Monday, July 27, 2009
Bombardier Craig Hopson killed in Afghanistan
It is with great regret that the Ministry of Defence must confirm that Bombardier Craig Hopson from 40th Regiment Royal Artillery (The Lowland Gunners) was killed in Afghanistan on Saturday 25 July 2009.
Bombardier Hopson was killed when the JACKAL vehicle in which he was travelling struck an Improvised Explosive Device while taking part in Operation PANCHAI PALANG.
Bombardier Hopson was part of a patrol in the Babaji area of Helmand province, tasked to recce a suitable area for a polling station in the forthcoming Afghan Presidential elections.
Bombardier Craig Hopson
Bombardier Hopson was born on 11 March 1985 in Castleford, West Yorkshire and attended Castleford High Technology College before deciding that he wanted a career in the Army.
He joined 40th Regiment Royal Artillery (the Lowland Gunners) on 28 August 2002 after completion of his Basic Training at Pirbright and Phase 2 Training at Larkhill, Wiltshire.
After an initial tour in 129 (Dragon) Battery, he was posted to 38 (Seringapatam) Battery where as an Observation Post Assistant he very quickly established himself as a core member of the team.
Having previously completed operational tours in Iraq and Cyprus, he completed Pre-Deployment Training for Afghanistan and subsequently deployed to Kandahar in March 2009 as Second in Command of a Fire Support Team, attached, with his Battery, to The Black Watch, 3rd Battalion the Royal Regiment of Scotland.
Known to colleagues as 'Hoppo', Bombardier Hopson was a larger than life character and always at the centre of the action. Be it in the thick of the fight in Afghanistan on one of numerous Black Watch Operations, or back in barracks with his mates, his contribution was always characterised by good humour and the often painful honesty of a proud, steadfast Yorkshireman.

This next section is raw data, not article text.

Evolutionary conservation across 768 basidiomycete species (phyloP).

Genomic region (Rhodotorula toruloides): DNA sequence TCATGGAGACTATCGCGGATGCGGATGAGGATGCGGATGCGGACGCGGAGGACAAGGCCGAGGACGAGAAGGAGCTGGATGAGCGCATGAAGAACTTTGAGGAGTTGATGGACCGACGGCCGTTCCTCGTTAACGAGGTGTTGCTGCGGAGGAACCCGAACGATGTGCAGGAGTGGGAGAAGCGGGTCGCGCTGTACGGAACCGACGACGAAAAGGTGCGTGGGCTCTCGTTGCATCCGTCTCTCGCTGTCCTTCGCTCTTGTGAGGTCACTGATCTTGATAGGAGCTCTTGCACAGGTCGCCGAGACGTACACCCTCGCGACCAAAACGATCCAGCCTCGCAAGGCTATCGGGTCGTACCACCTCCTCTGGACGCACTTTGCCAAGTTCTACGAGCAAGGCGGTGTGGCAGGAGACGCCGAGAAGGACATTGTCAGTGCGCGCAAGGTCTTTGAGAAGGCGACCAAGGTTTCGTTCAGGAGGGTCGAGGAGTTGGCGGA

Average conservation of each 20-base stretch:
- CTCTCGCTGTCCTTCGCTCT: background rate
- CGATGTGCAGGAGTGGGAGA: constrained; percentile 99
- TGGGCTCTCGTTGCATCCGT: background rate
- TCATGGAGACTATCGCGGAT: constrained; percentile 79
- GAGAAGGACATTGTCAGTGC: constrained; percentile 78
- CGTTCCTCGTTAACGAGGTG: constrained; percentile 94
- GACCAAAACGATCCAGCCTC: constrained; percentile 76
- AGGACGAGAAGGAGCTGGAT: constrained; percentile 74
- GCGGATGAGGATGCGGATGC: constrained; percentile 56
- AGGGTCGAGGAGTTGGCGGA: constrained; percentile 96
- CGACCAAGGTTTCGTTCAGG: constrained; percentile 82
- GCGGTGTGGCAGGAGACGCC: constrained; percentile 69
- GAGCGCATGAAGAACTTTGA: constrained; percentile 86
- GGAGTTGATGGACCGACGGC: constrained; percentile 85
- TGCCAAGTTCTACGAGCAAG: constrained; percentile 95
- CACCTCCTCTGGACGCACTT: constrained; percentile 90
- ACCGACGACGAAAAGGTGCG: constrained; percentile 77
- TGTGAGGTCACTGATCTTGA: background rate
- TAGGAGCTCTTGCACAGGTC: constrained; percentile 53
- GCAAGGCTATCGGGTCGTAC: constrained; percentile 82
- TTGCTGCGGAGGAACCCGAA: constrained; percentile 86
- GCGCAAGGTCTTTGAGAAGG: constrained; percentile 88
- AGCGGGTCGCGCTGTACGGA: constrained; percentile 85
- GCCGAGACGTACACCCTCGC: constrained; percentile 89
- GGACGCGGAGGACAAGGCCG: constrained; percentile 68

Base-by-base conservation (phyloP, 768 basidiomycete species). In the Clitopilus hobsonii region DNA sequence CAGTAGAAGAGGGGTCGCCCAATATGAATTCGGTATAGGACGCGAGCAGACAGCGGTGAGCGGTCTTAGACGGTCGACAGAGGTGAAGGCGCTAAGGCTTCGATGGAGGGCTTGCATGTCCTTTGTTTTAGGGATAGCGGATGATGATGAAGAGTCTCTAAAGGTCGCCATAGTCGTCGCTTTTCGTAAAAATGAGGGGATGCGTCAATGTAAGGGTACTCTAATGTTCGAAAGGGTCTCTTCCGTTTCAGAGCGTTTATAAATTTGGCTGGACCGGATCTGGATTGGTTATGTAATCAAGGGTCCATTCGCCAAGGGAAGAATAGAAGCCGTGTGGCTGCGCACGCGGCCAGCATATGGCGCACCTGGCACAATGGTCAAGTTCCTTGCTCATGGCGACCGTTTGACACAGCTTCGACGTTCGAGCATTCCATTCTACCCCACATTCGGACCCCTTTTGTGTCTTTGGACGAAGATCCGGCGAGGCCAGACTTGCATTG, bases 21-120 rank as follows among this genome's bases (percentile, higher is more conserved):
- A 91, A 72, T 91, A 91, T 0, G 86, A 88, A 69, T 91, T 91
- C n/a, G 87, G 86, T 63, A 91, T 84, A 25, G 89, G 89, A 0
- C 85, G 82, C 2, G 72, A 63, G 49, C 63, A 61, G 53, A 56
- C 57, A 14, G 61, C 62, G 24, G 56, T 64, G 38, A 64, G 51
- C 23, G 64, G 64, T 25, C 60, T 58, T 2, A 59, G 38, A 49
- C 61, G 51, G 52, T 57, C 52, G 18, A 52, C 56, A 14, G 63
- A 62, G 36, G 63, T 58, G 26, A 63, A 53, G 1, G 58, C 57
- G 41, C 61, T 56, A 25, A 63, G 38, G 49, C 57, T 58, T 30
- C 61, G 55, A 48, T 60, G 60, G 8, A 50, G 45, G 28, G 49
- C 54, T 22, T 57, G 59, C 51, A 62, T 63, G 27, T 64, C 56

On operations, his role as Second in Command of a Fire Support Team was a vital and challenging one; the need to provide timely, accurate and overwhelming Artillery and Air Support to ISAF troops, balanced with the need to minimise collateral damage and civilian casualties can often be a difficult equilibrium to achieve.
In finding this balance, as in the technical and tactical aspects of his application of Gunnery, Bombardier Hopson excelled; he was truly in his element. A man of tremendous moral courage, he understood the consequences of his actions and the effect that they may have on the wider campaign and the people of Afghanistan, knowing that it often took more bravery to choose not to engage a target.
That he had the fortitude to apply this courageous inactivity under pressure and under fire was a mark of the man.
In addition to his considerable professional skill as a Joint Fires Controller, Bombardier Hopson was a talented sportsman, having represented the Army at Rugby League. He leaves behind his mother Lynn, partner Eleanor and their three month old daughter Amelia.
Bombardier Hopson's family paid the following tribute:
"Craig was the light in so very many lives. The light has now gone out. His family and many, many friends will love him and miss him forever. Craig the legend. Our Craig has left a hole in our lives that no one else can ever fill. He was loved so much."
Posted by Media Ops Blog at 6:43 PM